但是，與48歲的前三量級世界冠軍巴雷拉比賽的機會，證明了他恢復體形的催化劑，並讓曼徹斯特的拳迷再次有機會看到 "殺手 "的行動。
- 沒有 "我最好的一年"--喬納斯贏得IBF冠軍時的反應
Two 'shows', one ring, two very different headliners - it was not your average fight night in Manchester on Saturday.
But the last fight was an exhibition bout between former world champions Ricky Hatton and Marco Antonio Barrera, both long retired.
"I felt like I was gong into the unknown a little bit," said Hatton, who at 44 lost four stone for the fight. "Was it a spar, was it a fight, or was it something in between?"
The contrast made for an interesting evening and posed the question: is there a place for exhibition fights in boxing?
Hatton was returning to the scene of some of his greatest triumphs, most notably his stoppage of Kostya Tszyu in 2005, but hadn't fought since his last professional fight here in 2012.
During his career, the Mancunian made light of his knack of piling on weight between fights, calling himself 'Ricky Fatton' and wearing a fat suit.
And although he has since established himself as a trainer at his own gym in Hyde, he admits he had again become "massively obese".
But the opportunity to fight former three-weight world champion Barrera, 48, proved the catalyst to get back in shape and give Manchester fight fans another chance to see the 'Hitman' in action.
Their fight was promoted by Europa while the main event and undercard was promoted by Boxxer. Both sold tickets, with fans entitled to watch both shows.
While only the bottom tier was open, the arena looked full, and a pocket of fans cheered on local fighter Bradley Rea, who lost to Tyler Denny.
Otherwise, the atmosphere for the undercard was strangely subdued, and while Liverpudlian Jonas has become a fans' favourite in Manchester, now winning two world titles here this year, a walk along the concourse suggested who most had come to see.
With three fights still to come, revellers were already chanting "there's only one Ricky Hatton".
'I'm not for my pipe and slippers just yet'
After routine wins for Frazer Clarke and Dalton Smith, Jonas' ring walk livened things up.
It was the first time she had headlined at a major venue as a professional and there was tension in the air. The crowd appreciated what was at stake.
And although Jonas produced a polished performance which showed she was worthy of winning a third world title, it never produced the moments that had fans roaring from the rafters as happened back in Hatton's heyday.
The Manchester crowd joined her in celebration all the same, and that gave way to a party atmosphere to greet the arrival of their hometown hero. • None 'My best year' - reaction as Jonas wins IBF title
The ring was tweaked for the exhibition bout before Mexican music was played for Barrera along with an upbeat version of Blue Moon, the anthem of Hatton's beloved Manchester City.
There would be eight two-minute rounds, with no judges and no winner confirmed. But Hatton's steely gaze from the opening bell and the sharpness of his punches showed he meant business.
Hatton had to take it seriously, with Barrera having had two exhibition bouts last year, but he's not lost his sense of humour. Two women dressed in nurse outfits were waiting ringside with a comedy-sized zimmerframe.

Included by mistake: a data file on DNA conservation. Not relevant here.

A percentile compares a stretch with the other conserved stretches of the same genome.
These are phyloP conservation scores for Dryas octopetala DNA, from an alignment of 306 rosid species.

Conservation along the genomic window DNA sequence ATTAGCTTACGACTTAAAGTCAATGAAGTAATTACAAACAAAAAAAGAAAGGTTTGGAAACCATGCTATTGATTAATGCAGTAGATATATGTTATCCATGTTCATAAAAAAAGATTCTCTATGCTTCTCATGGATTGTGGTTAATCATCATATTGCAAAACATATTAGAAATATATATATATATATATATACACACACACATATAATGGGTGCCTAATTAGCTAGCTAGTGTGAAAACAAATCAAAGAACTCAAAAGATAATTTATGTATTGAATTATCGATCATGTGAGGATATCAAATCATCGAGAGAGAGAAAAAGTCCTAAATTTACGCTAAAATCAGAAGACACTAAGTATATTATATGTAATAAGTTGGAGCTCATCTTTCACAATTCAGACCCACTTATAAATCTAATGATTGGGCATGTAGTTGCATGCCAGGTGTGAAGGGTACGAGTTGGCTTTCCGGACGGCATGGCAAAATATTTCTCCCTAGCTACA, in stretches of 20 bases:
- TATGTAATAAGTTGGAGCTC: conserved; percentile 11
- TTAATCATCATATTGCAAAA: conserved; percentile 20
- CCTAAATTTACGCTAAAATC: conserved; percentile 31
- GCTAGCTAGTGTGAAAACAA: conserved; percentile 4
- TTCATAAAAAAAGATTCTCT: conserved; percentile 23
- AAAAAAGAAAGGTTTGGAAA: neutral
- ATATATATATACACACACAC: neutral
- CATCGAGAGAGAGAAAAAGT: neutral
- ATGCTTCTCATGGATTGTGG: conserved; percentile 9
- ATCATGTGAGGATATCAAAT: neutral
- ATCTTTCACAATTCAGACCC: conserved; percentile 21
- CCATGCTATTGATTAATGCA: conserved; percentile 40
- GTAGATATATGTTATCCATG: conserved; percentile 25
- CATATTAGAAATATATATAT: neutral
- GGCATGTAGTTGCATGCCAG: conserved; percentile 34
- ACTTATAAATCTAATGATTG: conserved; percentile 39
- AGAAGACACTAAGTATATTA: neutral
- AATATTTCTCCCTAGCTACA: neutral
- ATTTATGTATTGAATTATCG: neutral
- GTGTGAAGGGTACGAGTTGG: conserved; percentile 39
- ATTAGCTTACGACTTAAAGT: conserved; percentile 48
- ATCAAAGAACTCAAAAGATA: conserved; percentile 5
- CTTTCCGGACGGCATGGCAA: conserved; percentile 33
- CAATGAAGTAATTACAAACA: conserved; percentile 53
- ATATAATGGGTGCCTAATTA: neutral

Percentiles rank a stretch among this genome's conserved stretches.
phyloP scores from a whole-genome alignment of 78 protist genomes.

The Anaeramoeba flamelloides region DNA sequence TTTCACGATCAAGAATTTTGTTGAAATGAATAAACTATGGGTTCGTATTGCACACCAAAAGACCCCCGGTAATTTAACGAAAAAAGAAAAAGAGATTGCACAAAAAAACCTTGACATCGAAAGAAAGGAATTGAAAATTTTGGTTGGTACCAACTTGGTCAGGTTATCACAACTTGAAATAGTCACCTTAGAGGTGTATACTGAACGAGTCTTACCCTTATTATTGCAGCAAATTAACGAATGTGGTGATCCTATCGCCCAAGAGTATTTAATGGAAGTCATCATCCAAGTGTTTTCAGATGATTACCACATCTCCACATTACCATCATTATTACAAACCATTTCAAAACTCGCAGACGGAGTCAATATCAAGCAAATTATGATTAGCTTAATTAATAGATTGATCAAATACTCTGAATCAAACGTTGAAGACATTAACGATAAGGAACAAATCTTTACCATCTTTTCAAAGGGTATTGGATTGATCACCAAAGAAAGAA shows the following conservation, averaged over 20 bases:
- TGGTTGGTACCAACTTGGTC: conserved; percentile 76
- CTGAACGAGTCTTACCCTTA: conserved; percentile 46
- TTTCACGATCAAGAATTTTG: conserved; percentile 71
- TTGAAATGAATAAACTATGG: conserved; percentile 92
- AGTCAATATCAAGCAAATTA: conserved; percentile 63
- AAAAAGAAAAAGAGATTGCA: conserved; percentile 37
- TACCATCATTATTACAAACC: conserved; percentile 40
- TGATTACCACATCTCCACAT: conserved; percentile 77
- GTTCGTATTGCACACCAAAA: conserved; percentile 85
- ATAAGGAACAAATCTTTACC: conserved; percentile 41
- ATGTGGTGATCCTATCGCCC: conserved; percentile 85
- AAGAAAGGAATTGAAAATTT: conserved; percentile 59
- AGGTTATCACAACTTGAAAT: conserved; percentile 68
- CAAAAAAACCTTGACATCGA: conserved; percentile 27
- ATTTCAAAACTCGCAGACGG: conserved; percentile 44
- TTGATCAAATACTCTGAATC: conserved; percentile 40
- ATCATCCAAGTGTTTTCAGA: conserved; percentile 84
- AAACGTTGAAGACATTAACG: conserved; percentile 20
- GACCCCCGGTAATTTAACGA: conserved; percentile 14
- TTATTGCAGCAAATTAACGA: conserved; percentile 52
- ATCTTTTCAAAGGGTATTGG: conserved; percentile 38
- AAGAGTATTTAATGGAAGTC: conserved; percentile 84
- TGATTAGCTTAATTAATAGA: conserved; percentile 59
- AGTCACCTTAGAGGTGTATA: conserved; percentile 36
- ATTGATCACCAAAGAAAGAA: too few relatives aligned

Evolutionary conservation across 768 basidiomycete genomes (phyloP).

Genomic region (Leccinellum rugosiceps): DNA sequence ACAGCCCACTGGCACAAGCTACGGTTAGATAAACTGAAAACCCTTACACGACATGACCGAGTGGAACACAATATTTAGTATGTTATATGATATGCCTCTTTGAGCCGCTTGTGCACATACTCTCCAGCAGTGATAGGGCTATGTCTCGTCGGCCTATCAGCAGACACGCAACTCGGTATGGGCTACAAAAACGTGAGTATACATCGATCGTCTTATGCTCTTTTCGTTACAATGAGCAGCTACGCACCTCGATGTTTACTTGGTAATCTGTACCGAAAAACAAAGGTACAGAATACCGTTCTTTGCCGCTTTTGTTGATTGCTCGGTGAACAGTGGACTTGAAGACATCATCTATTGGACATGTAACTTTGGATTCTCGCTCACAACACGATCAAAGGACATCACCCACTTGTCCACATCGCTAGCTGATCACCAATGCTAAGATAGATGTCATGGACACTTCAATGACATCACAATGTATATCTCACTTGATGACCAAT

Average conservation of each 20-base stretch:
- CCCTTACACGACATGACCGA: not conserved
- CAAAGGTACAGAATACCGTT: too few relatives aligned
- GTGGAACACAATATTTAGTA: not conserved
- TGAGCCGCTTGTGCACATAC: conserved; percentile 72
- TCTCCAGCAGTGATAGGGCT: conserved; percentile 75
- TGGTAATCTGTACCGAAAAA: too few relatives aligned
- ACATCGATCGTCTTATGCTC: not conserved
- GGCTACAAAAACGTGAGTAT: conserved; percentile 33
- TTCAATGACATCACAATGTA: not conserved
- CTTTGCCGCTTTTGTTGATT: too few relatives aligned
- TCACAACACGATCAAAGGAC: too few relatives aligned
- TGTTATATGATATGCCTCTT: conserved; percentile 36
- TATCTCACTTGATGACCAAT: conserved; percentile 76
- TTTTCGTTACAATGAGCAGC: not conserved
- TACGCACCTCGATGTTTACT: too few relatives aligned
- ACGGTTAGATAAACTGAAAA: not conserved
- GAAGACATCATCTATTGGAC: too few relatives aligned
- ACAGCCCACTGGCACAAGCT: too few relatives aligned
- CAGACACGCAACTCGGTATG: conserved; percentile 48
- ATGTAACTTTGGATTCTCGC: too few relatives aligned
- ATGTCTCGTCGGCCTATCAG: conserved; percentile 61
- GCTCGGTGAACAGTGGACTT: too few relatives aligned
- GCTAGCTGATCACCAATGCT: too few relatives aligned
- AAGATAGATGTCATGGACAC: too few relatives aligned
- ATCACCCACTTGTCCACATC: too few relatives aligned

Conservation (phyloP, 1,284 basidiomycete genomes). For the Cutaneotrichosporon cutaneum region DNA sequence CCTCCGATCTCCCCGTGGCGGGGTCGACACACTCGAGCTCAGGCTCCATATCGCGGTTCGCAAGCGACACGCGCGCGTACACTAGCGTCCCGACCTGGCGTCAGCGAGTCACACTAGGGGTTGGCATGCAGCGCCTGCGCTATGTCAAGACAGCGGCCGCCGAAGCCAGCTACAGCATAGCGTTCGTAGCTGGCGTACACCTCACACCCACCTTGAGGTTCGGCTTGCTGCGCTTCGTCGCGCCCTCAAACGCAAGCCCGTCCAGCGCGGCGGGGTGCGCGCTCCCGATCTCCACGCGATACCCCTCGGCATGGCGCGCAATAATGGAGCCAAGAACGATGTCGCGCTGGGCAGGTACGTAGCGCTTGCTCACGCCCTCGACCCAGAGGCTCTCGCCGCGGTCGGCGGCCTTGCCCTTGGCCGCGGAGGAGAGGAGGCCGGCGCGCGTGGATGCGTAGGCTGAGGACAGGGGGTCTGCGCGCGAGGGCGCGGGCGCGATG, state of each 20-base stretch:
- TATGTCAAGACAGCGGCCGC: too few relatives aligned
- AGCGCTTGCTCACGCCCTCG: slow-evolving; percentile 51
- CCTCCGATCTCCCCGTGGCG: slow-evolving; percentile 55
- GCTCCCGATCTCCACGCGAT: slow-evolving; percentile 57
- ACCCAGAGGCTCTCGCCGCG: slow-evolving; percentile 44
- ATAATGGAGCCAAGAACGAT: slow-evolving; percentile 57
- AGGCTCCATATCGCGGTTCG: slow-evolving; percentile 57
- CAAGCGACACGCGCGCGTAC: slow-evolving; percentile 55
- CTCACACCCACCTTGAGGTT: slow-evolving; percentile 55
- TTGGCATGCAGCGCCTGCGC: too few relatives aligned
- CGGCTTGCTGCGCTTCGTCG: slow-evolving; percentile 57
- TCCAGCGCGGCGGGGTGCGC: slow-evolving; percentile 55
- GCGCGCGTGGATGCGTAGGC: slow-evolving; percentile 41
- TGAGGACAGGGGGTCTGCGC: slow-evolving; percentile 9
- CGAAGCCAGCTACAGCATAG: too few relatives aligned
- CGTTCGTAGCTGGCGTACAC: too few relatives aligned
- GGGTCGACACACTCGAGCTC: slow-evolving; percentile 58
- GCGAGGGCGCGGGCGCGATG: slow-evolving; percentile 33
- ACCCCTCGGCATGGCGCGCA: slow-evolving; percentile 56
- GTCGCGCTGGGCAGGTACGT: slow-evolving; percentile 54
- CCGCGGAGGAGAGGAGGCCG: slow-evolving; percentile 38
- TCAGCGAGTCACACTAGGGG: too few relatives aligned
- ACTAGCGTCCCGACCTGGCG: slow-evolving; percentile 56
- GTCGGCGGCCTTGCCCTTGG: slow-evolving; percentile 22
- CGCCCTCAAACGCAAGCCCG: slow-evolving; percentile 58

A band also kept the carnival spirit going by playing tunes such as the Rocky soundtrack and Rule Britannia during the fight, which provided little drama, but it was fun.
This was far from a case of two overweight, punch-drunk fighters having one agonising last dance.
It was two friends, two legends, enjoying what they do best, and Manchester fight fans getting a chance to pay homage to a man who remains one of the city's favourite sporting sons.
At the end, the referee raised the arms of both fighters, but for Hatton in particular, the victory was just being able to get back into the ring.
"I'm well happy with that," said Hatton. "I think it was entertaining, no liberties were taken. We could showcase our skills one last time for the fans.
"I got the chance to find out first hand how good he was, which was a dream come true. But more importantly, it's ended up being a lifestyle change for me.
"I've reached a nice stage in my life where I don't want to balloon anymore. I'm not for my pipe and slippers just yet."
'When it's done for the right reasons, it's inspiring'
Hatton also used the platform to raise awareness of mental health, talking to the crowd about suffering from depression at the end of his career, and the buzz around his exhibition bout didn't overshadow another glory night for Jonas, it enhanced it.
"I'm not usually a fan of exhibition boxing but when it's done like that, for the right reasons, it's inspiring," said Jonas' promoter Ben Shalom.
"We've all seen Ricky fall off the rails then we see him come in looking like that. That's what it's about. It's great for the city and the sport. Ricky Hatton's a legend and is still able to draw a big audience."
And it wasn't just his fans cheering ringside after the fight. His parents, his brother and his son - both boxers themselves - were there too after witnessing his transformation.
"I've done so many great things in my career but this has got to be up there," Hatton added.
"There were a few sceptics that said this exhibition was going to be a waste of time. I don't think that was, far from it.
"You always worry about your heroes, how they could get hurt. But one last time where they can see us with the risk of no-one getting hurt, I think that's a winner.
"What it's done for me, I've had letters from people saying, 'Ricky, you've inspired me to get the weight off. If you can do it, I can do it'. Also people with mental health [issues]. And some people say those exhibitions aren't worth it.
"If another one comes forward, I think I'd have to get stuck into it."